Di Canio blasts ref after Altidore goal controversially disallowed

7 Comments

SUNDERLAND — There was a huge turning point in Sunderland’s 3-1 defeat to Arsenal at the Stadium of Light on Saturday.

One of those ‘game-changing’ moments that is the difference between grabbing a point or losing.

In the 70th minute U.S. international Jozy Altidore wriggled free of Arsenal defender Bacary Sagna before being hauled back on the edge of the box by Sagna.

But Altidore then carried on and slotted the ball into the goal and ran off to celebrate what he thought was his first Premier League goal for the Black Cats. Not so fast, Jozy.

(MORE: Sunderland 1-3 Arsenal; Ramsey double sends Gunners top)

Referee Martin Atkinson, much to the dismay of the packed Sunderland crowd, had whistled for a foul on the USMNT striker just prior to Altidore putting the ball into the back of the net, which would have made it 2-2. Despite Sunderland having a clear advantage and still in possession of the ball heading towards goal, the referee believed calling the foul was the correct decisions.

The majority of fans in the Stadium of Light strongly disagreed. So did Sunderland manager Paolo Di Canio.

“It is a mistake,” Di Canio said. “The referee has the power to wait and finish the dynamics and finish this moment and then come back and make his decision. He made a mistake. You can see Altidore is much more powerful than Sagna. He shield the ball well, it was clear that he was going to win the challenge.”

And postgame as he fastened his Sunderland club tie tightly around his neck, Di Canio was under no illusion that Mr. Atkinson had cost his side at least a point from the game.

“That was a key moment,” Di Canio said. “It was obvious that we wouldn’t have many more chances to score, so that decided the outcome of the game. It can happen, he’s a man. He made a mistake, there is no opinion. I think it is clear.”

(MORE: Arsene Wenger lauds Giroud and Ramsey after Arsenal win)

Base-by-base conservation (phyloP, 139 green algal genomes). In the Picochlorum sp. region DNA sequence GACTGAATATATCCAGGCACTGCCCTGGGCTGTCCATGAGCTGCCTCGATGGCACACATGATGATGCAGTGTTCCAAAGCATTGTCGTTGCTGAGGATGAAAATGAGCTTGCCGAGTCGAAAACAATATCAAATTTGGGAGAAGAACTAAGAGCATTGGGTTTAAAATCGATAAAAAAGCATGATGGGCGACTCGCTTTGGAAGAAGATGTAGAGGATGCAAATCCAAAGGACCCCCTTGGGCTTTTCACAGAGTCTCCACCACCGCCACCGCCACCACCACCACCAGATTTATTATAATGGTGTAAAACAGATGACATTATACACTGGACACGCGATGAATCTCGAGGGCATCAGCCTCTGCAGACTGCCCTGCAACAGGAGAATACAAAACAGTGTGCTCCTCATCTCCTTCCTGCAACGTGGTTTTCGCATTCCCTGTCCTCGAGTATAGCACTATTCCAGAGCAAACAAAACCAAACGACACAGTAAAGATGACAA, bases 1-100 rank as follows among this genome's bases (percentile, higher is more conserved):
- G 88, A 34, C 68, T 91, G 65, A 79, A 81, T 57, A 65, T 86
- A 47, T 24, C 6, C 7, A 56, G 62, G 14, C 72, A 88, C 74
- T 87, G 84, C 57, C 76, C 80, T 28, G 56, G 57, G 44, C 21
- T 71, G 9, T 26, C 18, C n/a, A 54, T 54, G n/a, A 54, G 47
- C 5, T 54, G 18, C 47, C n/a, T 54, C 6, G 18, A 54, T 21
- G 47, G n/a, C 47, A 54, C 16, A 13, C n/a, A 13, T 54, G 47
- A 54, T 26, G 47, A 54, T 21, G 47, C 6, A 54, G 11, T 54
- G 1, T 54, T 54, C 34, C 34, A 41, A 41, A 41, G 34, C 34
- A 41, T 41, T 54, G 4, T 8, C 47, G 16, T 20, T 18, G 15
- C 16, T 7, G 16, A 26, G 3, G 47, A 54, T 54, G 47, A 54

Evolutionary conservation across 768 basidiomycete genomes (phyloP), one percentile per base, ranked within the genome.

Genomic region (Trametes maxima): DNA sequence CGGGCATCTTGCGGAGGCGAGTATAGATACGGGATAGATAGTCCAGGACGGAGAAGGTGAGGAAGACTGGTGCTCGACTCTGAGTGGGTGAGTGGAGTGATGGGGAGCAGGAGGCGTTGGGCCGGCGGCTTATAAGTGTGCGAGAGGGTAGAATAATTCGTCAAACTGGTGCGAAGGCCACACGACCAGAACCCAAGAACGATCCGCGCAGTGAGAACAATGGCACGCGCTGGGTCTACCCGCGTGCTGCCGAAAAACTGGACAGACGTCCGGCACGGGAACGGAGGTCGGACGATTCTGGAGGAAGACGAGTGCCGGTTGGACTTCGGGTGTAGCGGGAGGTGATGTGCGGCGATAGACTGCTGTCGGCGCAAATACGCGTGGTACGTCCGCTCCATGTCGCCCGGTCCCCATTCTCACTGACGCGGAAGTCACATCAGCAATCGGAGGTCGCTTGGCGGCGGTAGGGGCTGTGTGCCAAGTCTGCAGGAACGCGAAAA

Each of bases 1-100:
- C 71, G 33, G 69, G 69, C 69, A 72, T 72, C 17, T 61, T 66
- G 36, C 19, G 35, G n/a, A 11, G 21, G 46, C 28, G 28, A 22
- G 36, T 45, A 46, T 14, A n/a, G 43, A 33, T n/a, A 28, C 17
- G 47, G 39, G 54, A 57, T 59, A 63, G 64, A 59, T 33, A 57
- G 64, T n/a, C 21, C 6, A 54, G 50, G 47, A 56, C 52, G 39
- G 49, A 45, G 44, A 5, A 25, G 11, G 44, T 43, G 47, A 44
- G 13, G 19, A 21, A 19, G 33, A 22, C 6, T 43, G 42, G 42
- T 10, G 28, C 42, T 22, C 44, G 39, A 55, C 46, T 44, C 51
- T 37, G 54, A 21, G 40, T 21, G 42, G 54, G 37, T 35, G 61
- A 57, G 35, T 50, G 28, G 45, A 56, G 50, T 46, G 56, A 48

If Altidore’s goal would have stood the Mackems would have equalized just moments after going 2-1 down. It would have been a really momentum changing moment that could have grabbed Sunderland a point.

Instead they have now lost three from the first four games and sit bottom of the table.

Frustration from that situation boiled over late in the game as Di Canio protested Olivier Giroud’s slow removal from the pitch as he was substituted in injury-time. Sunderland’s fiery Italian manager believed the French striker was time wasting and as he tried to tell the referee to hurry things along, Di Canio was sent away from the dugout after his over-zealous remonstration.

“I invited the referee, I tried to persuade the referee to push him quick out,” Di Canio said. “Because four minutes added time, I’m sure that if you lose two minutes and half I don’t think they’re going to add it on. That was my protest. ‘You have to tell them to go out quick.'”

Referee Atkinson told Di Canio that he would send him to the stand if he continued… this time the Italian pushed his luck too far.

“The problem is he told me, ‘If you keep going with your manner, I send you off. I send you up to the stand,'”, Di Canio said. “My mistake was that I invited him and say that if you want to complete the perfect job today, you have to send me off and then he said ‘go off.'”

But despite his side still searching for their first league win of the season and languishing at the bottom of the Premier League table with one point, Di Canio was surprisingly upbeat.

“In the second half for half hour we dominated,” Di Canio said. “I hope that my team can play how we did in the second half and play this football with this determination, desire, quality. We just have to stay on top. Even in the first half, we have to be honest, Arsenal completely dominated the game. They had many chances, with Arsenal that can happen.”

The early season struggle for Di Canio and Sunderland goes on.

“In the end I am obviously not happy with the result,” Di Canio said. “But I have to look at the best from this game which is a fantastic first half hour in the second half.”